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Tomorrow’s Technology Today: Ryse Recon’s aircraft could redefine crop scouting.

Tom J Bechman 1, Editor, Indiana Prairie Farmer

November 3, 2022

3 Min Read
Recon from Ryse Aero Technologies
MANNED DRONE: This machine is billed as an eVTOL, similar to an ultralight, but it has six motors driving rotors, much like a helicopter-style drone.Ryse Aero Technologies

Heads turned when the Ryse Recon took off for a short demo flight at the Farm Progress Show this summer. Mike Wilson, editor of Farm Futures, turned his head to watch live. Willie Vogt, Farm Progress editorial director, clued Mike in. Wilson reported it was a sight to behold.

The Ryse Recon is technically an eVTOL flying machine — with electric vertical takeoff and landing — similar to an ultralight. However, it functions like a drone, with six engines driving six rotors, and takes off vertically, or straight up. The company claims a top air speed of 63 mph and flight time of 23 minutes. Payload is 250 pounds.

Why did it fly at the Farm Progress Show? The company says the target is industries like agriculture, which are not densely populated but where simple, affordable transportation from, say, one hard-to-get-to field to another is needed.

Expect a hefty price tag when it makes a commercial debut, which is scheduled for 2023. Visit, and read Ryse Aero Technologies lets farmers to take to the sky.  

Cat goes electric?

Never thought you would see “Caterpillar” and “electric” in the same sentence? If man can fly in a drone, why not power a construction machine electrically?

Caterpillar displayed four electric prototype machines at a major equipment show in Germany. They included a mini- and medium-sized excavator, medium-wheel loader, and the 906 compact wheel loader, with the most immediate appeal to farmers. The conventional Cat 906 is popular in agriculture today. These electric models feature battery prototypes and an AC onboard charger, with an off-board DC fast charger expected to be an option.

Meanwhile, Caterpillar also announced several state-of-the-art technology upgrades, which make existing products anything but your father’s bulldozer. They include a stable blade tilt and lift, blade load monitor, improved AutoCarry feature, and low slip traction control. Check it out at Read Caterpillar upgrades dozers, launches electric machines.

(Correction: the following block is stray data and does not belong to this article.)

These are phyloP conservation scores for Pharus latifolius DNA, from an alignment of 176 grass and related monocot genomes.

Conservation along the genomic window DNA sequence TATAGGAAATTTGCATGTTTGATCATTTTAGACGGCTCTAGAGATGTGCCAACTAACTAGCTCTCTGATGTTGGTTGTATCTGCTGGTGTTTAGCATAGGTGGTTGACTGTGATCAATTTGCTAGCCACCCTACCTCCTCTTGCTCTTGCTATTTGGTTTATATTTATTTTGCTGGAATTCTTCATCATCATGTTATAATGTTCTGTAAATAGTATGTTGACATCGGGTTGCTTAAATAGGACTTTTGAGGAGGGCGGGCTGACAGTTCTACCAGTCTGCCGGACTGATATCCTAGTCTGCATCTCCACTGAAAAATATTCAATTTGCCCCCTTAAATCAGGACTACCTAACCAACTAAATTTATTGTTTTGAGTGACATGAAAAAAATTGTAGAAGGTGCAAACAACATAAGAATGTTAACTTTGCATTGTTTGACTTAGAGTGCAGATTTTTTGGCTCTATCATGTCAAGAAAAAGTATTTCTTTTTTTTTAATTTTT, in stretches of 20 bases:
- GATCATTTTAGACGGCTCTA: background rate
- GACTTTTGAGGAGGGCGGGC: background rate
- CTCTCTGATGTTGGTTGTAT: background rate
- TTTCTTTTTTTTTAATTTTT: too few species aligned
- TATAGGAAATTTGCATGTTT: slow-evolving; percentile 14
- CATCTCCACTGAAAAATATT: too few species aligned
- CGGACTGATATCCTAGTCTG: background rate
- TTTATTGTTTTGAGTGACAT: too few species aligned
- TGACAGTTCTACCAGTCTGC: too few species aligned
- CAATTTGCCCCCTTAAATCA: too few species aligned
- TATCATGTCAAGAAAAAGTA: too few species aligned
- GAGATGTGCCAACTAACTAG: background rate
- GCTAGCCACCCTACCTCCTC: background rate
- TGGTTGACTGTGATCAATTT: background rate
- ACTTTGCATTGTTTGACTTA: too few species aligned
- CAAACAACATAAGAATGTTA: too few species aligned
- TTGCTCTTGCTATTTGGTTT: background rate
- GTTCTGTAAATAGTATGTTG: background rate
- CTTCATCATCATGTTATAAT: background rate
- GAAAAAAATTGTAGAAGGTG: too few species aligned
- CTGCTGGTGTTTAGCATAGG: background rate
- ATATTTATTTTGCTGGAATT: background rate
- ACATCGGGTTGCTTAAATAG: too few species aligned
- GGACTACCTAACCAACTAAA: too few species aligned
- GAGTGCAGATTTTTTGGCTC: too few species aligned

New products from Sound Ag

Sound Agriculture’s goal as it transforms from a startup to a solid player in the ag market is to provide more products that enhance yield or cut fertilizer bills. Its first two products to market were Source Corn and Source Soybean. When Source Corn was introduced, spokespersons said the product could replace a portion of a field’s fertilizer needs by fixing nitrogen. It also liberated phosphorus in the soil for better uptake by plants.

For 2023, Sound Agriculture is introducing an improved formulation for its soybean product and is expanding the product line to other crops, including cotton, wheat, alfalfa and grass hay. The company says it will pour like a liquid for easier tank-mixing and cleaning of jugs.

Source Soybean gives way to Source SC, featuring not only a new name but also a new formulation. The new product is a solid concentrate, compatible with fungicides, herbicides and plant growth regulators.  The Source Corn product remains unchanged in name, formulation and use rate. Learn more at Read Crop nutrient startup to enter new markets.

N-fixing biological goes European

Nitrogen-fixing biologicals for crops other than legumes once seemed like a pipe dream, but now they’re popping up and expanding their coverage. Azotic’s Encera systemic nitrogen-fixing biological received registration from the Danish Agricultural Agency. The company reports that mutual recognition in one member state allows registration into nearly all European Union countries.

Azotic launched Envita in North America in 2019. Encera will be the European product, applied in a liquid formulation in-furrow or as a foliar product for corn, potatoes, cereals and legumes. The company says Encera enables cells throughout the plant to fix nitrogen and fill the gap between crop-available and crop-accessible nitrogen. Dry formulations and seed treatment options are in the pipeline under development. Visit  



About the Author(s)

Tom J Bechman 1

Editor, Indiana Prairie Farmer

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